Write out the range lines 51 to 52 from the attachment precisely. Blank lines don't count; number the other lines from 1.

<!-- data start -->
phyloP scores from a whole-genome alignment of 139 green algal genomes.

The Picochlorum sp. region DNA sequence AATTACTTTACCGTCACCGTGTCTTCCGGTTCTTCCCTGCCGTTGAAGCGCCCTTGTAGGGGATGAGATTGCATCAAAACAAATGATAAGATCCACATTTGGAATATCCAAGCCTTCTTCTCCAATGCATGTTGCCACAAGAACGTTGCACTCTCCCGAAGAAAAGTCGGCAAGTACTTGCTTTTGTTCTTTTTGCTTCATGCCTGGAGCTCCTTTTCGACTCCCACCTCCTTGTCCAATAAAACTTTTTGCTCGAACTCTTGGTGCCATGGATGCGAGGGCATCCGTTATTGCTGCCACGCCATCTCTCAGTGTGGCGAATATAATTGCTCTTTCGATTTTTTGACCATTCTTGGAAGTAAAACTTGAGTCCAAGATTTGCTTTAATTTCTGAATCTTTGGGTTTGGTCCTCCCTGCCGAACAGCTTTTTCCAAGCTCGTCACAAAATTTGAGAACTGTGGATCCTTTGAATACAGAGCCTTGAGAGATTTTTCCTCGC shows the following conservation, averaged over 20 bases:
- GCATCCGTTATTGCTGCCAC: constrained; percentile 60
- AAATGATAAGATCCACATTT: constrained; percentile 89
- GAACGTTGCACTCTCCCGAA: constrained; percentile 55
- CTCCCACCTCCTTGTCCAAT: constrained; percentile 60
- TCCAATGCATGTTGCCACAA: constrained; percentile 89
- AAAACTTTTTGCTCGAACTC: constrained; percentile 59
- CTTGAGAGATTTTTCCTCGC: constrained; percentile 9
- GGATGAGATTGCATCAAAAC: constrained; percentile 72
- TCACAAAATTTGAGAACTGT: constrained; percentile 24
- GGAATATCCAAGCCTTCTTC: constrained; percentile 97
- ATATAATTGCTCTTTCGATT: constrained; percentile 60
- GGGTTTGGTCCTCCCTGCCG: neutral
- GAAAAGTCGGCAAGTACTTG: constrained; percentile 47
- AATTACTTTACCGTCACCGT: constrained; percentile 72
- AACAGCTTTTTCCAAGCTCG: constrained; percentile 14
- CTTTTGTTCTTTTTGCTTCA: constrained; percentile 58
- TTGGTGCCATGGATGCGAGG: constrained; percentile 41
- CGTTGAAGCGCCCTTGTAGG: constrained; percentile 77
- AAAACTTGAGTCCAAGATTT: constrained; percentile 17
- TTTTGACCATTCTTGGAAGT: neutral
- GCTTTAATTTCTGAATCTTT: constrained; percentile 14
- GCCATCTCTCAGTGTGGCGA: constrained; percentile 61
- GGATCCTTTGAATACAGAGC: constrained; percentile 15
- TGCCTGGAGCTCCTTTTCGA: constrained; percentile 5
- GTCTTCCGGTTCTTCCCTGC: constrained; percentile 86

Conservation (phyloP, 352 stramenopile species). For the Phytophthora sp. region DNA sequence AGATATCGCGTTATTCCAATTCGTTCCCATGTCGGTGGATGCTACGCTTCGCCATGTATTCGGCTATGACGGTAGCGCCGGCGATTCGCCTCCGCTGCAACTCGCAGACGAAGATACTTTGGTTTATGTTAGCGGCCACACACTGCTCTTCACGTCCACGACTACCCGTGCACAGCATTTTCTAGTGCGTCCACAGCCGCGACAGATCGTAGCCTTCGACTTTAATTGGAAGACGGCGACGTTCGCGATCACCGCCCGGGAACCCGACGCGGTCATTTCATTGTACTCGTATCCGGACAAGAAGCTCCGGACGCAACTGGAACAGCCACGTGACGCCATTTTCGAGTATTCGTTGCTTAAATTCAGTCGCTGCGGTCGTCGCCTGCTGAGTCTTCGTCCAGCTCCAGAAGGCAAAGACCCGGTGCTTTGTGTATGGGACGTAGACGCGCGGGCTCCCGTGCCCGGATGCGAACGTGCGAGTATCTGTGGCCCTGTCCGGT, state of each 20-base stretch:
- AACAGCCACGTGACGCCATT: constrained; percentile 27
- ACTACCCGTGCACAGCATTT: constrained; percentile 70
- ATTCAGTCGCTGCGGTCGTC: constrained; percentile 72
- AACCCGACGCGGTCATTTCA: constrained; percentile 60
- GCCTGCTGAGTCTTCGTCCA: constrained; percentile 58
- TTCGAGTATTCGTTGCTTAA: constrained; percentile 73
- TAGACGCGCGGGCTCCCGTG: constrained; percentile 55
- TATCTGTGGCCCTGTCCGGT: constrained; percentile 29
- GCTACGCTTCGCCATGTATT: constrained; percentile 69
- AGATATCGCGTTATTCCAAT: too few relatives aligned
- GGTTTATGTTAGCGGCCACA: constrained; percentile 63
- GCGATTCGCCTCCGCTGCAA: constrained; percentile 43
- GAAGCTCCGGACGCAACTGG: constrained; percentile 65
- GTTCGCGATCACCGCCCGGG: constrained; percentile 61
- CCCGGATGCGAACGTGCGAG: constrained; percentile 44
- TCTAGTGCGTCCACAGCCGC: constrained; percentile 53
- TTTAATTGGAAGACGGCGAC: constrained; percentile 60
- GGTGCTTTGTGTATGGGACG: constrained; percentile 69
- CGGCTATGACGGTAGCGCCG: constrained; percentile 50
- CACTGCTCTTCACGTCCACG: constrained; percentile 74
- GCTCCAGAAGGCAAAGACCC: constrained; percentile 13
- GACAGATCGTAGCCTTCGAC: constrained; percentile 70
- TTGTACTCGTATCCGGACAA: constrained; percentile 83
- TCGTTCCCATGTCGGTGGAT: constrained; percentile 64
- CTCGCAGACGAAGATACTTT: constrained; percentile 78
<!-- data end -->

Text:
- TTGTACTCGTATCCGGACAA: constrained; percentile 83
- TCGTTCCCATGTCGGTGGAT: constrained; percentile 64